Second goal parent/ Spectator Guidelines

 

KS is a PCA (Positive Coaching Alliance) Development Zone where everything that happens is to achieve the goal of developing better athletes, better people.

KIDSPORTS Second Goal Parent/Spectator Guidelines:  Second-Goal Parents/Spectators let coaches and athletes worry about the first goal of scoreboard results. Second-Goal Parents have a much more important role to play: ensuring their children take away from sports lessons that will help them be successful in life.

Your presence on the sideline enhances your child’s youth sport experience if you play your role.  Not playing your role confuses and distracts players from playing, learning, and having fun.  There are 4 roles to be played in a KIDSPORTS game:

1.       Player/Participant – They Play

2.       Coach/Assistant Coach – They Coach the game

3.       Official – They officiate the game

4.       Parent/Spectator – They encourage the kids/players with no-direction cheering

To play your role as a parent/spectator, we ask that you use No-Direction cheering:

·         Clapping for good effort, attitude, sportsmanship, a goal, a stop, a well-executed play

·         Calling out “good effort!”  “Well done!”  “You can do it!”  “Nice play!”  “I love watching you play!” “Good hustle.”  “Way to play defense!”  “Terrific Play!”

Directional cheering is confusing to children. This is not your role.  Examples of directional cheering:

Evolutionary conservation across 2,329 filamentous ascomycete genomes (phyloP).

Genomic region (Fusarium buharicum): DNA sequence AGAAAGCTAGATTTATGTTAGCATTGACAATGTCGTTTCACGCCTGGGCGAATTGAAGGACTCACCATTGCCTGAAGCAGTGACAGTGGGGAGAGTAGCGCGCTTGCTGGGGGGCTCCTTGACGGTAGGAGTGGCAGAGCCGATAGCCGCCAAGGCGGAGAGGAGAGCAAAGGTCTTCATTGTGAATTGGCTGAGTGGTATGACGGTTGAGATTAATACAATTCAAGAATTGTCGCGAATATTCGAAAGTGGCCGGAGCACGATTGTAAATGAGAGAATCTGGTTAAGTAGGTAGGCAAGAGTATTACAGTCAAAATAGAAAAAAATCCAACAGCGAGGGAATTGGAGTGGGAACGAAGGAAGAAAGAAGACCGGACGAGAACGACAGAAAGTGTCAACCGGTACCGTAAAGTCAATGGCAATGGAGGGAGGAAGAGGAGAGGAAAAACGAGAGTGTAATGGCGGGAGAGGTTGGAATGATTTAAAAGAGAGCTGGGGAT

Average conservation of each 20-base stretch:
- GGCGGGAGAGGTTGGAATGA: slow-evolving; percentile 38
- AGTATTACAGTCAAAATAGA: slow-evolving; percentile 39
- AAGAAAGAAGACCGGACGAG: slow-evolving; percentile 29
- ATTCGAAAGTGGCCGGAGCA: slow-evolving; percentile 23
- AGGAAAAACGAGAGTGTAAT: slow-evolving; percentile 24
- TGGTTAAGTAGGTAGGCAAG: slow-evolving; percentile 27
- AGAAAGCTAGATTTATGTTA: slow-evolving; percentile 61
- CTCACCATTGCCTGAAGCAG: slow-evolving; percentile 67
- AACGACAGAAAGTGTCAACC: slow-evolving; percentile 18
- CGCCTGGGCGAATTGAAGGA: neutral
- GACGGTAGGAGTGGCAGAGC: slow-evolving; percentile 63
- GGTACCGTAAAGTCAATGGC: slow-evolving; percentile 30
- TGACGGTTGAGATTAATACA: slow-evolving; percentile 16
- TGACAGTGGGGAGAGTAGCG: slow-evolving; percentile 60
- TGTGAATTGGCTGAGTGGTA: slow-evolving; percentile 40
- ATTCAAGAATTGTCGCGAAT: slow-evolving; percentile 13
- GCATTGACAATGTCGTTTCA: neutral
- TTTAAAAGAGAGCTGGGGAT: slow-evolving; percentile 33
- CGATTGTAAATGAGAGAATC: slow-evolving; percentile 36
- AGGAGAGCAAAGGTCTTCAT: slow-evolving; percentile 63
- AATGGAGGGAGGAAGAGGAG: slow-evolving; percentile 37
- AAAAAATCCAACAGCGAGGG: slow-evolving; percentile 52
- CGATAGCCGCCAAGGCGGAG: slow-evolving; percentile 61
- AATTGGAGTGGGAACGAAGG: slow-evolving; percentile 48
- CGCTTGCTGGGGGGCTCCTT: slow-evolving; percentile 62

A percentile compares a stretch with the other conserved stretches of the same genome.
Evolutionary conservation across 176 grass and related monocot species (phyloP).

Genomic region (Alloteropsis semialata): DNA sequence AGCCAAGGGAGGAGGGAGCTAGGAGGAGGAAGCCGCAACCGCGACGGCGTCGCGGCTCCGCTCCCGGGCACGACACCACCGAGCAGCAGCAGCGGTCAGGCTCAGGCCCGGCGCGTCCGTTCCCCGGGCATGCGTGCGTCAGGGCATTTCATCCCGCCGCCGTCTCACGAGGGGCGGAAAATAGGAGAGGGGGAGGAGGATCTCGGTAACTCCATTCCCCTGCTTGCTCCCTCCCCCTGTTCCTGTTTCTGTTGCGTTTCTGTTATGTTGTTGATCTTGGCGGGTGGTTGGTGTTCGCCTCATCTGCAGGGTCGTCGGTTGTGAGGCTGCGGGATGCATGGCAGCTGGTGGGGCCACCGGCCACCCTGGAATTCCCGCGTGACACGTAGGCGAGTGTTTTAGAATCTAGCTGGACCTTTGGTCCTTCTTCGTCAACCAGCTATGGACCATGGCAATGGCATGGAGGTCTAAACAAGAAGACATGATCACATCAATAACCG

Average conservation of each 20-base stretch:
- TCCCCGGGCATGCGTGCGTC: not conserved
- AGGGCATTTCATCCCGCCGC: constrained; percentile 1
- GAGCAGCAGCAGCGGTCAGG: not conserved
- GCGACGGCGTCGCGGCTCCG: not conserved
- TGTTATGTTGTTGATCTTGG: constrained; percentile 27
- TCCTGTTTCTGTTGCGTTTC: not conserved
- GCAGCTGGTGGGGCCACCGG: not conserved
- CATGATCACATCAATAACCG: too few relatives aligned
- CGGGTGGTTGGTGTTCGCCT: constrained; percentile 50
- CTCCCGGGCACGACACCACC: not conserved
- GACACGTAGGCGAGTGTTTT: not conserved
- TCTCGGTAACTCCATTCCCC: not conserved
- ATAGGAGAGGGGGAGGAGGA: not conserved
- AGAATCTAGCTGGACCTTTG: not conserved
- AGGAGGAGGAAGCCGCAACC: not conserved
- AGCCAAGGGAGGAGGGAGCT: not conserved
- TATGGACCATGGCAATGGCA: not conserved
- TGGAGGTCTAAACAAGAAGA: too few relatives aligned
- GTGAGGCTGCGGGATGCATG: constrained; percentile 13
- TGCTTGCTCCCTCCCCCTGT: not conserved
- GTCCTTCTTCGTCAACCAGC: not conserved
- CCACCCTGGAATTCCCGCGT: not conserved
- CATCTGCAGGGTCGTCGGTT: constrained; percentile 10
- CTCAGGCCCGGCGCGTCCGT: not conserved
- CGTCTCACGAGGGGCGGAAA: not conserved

·         Calling terms such as:  “Shoot!”  “Pass!”  “Kick!” “Get to the line!”  “Rebound!”

“Hit somebody!”    

·         Calling out instructions of any kind to kids, officials, coaches

To avoid directional cheering, eliminate verbs.  For example, “Pass the ball,” is directional cheering.  “Great pass!” is non directional.

At times, we will all yell occasionally; the game is exciting and it is emotional to watch our kids play.  The Second Goal Parent/Spectator’s goal is to minimize our presence at the game so it truly becomes their game. 

As you watch from the sidelines, imagine your child in a classroom setting as they attempt to make important decisions on a test; in order for them to learn and get the most out of the test, we do not yell the answers to them.  Kids need the time and space to make their own decisions like in the classroom. 

Research shows that this is how kids really grow, learn, and develop to become leaders even when the decision is wrong.  In youth sports, mistakes are a vital part of the learning process.  The coach’s role is to seize those teachable moments in order to help kids not only succeed (one goal) but also to learn life lessons through the game and sport (second goal).